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Kumar DS, Valenzuela D, Kozak FK, et al. The Reliability of Clinical Tonsil Size Grading in Children. JAMA Otolaryngol Head Neck Surg. 2014;140(11):1034–1037. doi:10.1001/jamaoto.2014.2338
Because tonsillar enlargement can have substantial ill health effects in children, reliable monitoring and documentation of tonsil size is necessary in clinical settings. Tonsil grading scales potentially allow clinicians to precisely record and communicate changes in tonsil size, but their reliability in a clinical setting has not been studied.
To assess the interobserver and intraobserver reliability of the Brodsky and Friedman tonsil size grading scales and a novel 3-grade scale.
Design, Setting, and Participants
Cross-sectional study between June 2012 and August 2013 at a tertiary pediatric otolaryngology outpatient clinic at British Columbia Children's Hospital. We recruited 116 children, aged 3 to 14 years, with no major craniofacial abnormalities. For each child, 2 separate tonsil assessments (with at least a 5-minute interval in between) were conducted by 4 independent observers: 2 staff pediatric otolaryngologists, 1 otolaryngology trainee (fellow or resident), and 1 medical student. Each observer assessed and graded tonsil sizes using 3 different scales.
Main Outcomes and Measures
Interobserver and intraobserver reliabilities were assessed by deriving the intraclass correlation coefficients (ICCs) and Pearson correlation coefficients, respectively. To discount for any asymmetric scores, all data analysis was conducted on the left tonsil measurement only.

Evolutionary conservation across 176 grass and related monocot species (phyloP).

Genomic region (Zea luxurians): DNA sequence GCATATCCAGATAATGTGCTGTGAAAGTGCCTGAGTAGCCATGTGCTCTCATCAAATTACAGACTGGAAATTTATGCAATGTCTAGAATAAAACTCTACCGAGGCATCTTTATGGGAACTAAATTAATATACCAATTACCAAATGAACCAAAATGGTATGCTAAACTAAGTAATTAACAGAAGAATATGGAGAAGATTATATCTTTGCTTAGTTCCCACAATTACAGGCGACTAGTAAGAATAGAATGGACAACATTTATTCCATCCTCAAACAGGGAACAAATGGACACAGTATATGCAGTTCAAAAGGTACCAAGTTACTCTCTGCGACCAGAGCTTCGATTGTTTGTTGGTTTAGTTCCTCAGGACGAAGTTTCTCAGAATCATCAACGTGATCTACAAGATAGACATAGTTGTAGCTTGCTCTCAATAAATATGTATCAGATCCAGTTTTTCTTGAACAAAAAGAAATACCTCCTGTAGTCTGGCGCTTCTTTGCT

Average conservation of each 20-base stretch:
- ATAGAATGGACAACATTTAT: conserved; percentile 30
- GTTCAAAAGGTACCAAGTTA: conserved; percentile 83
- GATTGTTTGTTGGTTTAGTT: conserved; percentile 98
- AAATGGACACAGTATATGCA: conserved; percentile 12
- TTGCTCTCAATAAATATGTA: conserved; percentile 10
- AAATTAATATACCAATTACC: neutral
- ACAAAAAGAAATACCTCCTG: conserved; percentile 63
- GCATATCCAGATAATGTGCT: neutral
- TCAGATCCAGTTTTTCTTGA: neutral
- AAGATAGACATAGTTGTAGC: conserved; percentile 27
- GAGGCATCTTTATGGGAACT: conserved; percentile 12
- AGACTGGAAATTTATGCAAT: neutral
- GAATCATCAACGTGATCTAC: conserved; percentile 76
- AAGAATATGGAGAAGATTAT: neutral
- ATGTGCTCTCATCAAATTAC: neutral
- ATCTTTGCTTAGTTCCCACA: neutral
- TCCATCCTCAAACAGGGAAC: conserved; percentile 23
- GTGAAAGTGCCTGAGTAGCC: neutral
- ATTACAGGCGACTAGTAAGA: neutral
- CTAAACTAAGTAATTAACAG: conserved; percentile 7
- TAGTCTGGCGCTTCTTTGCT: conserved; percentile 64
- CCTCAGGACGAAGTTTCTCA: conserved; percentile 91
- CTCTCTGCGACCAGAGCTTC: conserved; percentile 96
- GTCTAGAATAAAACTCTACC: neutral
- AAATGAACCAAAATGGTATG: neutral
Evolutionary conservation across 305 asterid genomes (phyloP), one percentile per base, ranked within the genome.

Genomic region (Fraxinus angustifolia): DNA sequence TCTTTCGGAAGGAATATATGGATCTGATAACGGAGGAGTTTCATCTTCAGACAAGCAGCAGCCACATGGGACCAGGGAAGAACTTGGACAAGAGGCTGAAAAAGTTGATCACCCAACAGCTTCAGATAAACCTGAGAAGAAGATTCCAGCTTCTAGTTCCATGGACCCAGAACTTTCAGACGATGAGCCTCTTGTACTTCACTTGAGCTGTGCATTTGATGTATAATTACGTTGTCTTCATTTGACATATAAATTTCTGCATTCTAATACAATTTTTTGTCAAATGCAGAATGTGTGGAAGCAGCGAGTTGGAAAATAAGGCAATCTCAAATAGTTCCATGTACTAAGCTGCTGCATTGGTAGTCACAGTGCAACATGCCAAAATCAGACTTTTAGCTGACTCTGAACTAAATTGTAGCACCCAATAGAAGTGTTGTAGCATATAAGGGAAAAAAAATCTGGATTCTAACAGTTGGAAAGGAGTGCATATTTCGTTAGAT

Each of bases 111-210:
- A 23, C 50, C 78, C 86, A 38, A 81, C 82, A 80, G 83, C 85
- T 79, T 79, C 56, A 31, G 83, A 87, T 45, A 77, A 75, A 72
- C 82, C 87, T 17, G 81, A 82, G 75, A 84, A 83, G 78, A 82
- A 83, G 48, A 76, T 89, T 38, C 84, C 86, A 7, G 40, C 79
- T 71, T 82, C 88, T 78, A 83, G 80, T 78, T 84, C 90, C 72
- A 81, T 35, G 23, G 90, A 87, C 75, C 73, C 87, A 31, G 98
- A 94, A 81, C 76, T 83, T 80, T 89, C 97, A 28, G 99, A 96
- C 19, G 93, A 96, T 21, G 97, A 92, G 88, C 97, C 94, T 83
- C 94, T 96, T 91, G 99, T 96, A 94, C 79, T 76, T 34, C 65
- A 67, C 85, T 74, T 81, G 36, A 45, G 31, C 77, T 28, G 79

Mean interobserver reliability was highest for the Brodsky grading scale (ICC, 0.721; Cronbach α, 0.911), followed by the Friedman grading scale (ICC, 0.647; Cronbach α, 0.879) and the 3-grade scale (ICC, 0.599; Cronbach α, 0.857). The mean intraobserver reliabilities for the Brodsky, Friedman, and modified 3-grade scales were 0.954, 0.932, and 0.927, respectively.
Conclusions and Relevance
The Brodsky grading scale offered the highest interobserver and intraobserver reliability when compared with the Friedman and novel 3-grade scales. The results of this study would support the uniform use of the Brodsky scale for future clinical and research work.
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